pH. The pH is a measure of how acidic or alkaline (basic) the urine is. A urine pH of 4 is strongly acidic, 7 is neutral (neither acidic nor alkaline), and 9 is strongly alkaline. Sometimes the pH of urine may be adjusted by certain types of treatment. For example, efforts may be made to keep urine either acidic or alkaline to prevent formation of certain types of kidney stones.
Protein. Protein is normally not detected in the urine. Sometimes a small amount of protein is released into the urine when a person stands up (this condition is called postural proteinuria). Fever, strenuous exercise, normal pregnancy, and some diseases, especially kidney disease, may also cause protein in the urine.

Glucose. Glucose is the type of sugar usually found in blood. Normally there is very little or no glucose in urine. However, when the blood sugar level is very high, as in uncontrolled diabetes, it spills over into the urine. Glucose can also be present in urine when the kidneys are damaged or diseased.

Nitrites. Bacteria that cause a urinary tract infection (UTI) produce an enzyme that converts urinary nitrates to nitrites. The presence of nitrites in urine indicates a UTI.

Leukocyte esterase (WBC esterase). Leukocyte esterase detects leukocytes (white blood cells [WBCs]) in the urine. The presence of WBCs in the urine may indicate a urinary tract infection.

Ketones. When fat is broken down for energy, the body produces by-products called ketones (or ketone bodies) and releases them into the urine. Large amounts of ketones in the urine may signal a dangerous condition known as diabetic ketoacidosis. A diet low in sugars and starches (carbohydrates), starvation, or prolonged vomiting may also cause ketones in the urine.

Microscopic analysis. In this test, urine is spun in a centrifuge so the solid materials (sediment) settle out. The sediment is spread on a slide and examined under a microscope. Types of materials that may be found include:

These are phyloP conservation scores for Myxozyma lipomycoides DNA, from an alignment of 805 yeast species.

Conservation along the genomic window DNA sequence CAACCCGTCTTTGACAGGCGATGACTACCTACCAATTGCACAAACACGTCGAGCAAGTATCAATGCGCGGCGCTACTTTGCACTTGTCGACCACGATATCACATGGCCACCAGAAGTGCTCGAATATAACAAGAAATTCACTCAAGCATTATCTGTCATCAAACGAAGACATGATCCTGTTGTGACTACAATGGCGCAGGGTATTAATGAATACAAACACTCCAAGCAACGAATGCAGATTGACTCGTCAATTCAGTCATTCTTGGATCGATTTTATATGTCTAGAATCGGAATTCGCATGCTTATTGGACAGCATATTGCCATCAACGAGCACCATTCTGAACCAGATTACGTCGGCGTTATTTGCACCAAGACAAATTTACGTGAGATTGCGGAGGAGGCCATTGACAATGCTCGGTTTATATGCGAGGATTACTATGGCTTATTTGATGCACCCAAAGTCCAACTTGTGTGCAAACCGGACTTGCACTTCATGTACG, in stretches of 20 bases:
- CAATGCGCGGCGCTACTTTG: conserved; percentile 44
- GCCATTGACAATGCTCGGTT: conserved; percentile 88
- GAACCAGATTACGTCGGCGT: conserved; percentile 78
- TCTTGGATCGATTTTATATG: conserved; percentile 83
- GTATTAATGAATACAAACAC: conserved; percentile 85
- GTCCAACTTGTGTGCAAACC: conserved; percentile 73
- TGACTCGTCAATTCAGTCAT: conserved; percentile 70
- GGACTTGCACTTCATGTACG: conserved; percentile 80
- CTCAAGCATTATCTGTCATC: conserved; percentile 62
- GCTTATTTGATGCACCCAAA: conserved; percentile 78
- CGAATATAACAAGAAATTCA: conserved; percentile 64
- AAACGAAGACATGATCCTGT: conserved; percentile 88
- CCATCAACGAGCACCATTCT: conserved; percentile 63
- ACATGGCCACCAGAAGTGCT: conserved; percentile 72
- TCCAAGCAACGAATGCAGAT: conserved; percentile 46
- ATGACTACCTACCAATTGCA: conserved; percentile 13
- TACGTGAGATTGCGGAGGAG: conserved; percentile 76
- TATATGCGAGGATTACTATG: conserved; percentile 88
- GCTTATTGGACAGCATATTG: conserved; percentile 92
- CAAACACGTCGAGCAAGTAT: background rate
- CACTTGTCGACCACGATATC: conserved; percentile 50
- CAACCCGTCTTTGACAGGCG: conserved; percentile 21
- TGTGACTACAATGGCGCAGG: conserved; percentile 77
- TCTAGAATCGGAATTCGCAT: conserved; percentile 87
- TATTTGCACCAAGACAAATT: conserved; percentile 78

Red or white blood cells. Normally blood cells are not found in urine. Inflammation, disease, or injury to the kidneys, ureters, bladder, or urethra can cause blood in urine. Strenuous exercise (such as running a marathon) can also cause blood in urine. White blood cells are often a sign of infection, cancer, or kidney disease.

Casts. Some types of kidney disease can cause plugs of material (called casts) to form in tiny tubes in the kidneys. The casts can then get flushed out into the urine. Casts can be made of different types of material, such as red or white blood cells, waxy or fatty substances, or protein. The type of cast can provide clues about the type of kidney disease that may be present.

Crystals. Healthy people often have only a few crystals in their urine. However, a large number of crystals, or the presence of certain types of crystals, may indicate kidney stones or a problem with how the body is using food (metabolism).

Bacteria, yeast cells, or parasites. Normally there are no bacteria, yeast cells, or parasites in urine. Their presence can indicate an infection.

Nice link, and just in time for me :). It may help to comprehend the result
of my test.  My doc gave me a blood and urine test, in case the fact that
I'm often tired is related to semething physical...
I did a medical for the army mabye 3 or 4 years ago and had to pee in a cup, then did one last week and there was no urine test did they just forget or is the process changed?
I have my medical tomorrow morning, I will let you know if I peed or did not pee
As of one year ago - there was defiantly urine screening as part of the medical. I seriously doubt this has changed.
Went for my part 1 last week.  No pee.  Only blood.

As far as recruiting medical goes there is still a test.
Crantor said:
Went for my part 1 last week.  No pee.  Only blood.

What are you, a vampire?  ;D

My last medical was about a year ago and I submitted to a urine test but didn't have to provide blood.
It depends on what type of Medical you are doing.

I just did a Part I Medical and it involved giving blood and some other samples you don't want to hear about.

Next will be a Part II Medical and it is something completely different.

Enrolment Medicals are not the same.
If you really want to pee in a cup, go on a tour. You'll pee into a cup  a lot during work up training.
Im doing both the Med-Tech and Sar-Tech medicals. They are definately different. Pulmonary function tests, Chest X-ray's, 2 eye exams...and lots of other stuff.

The first test at the CFRC did include a urine test though. Maybe ask them about it the next time your in.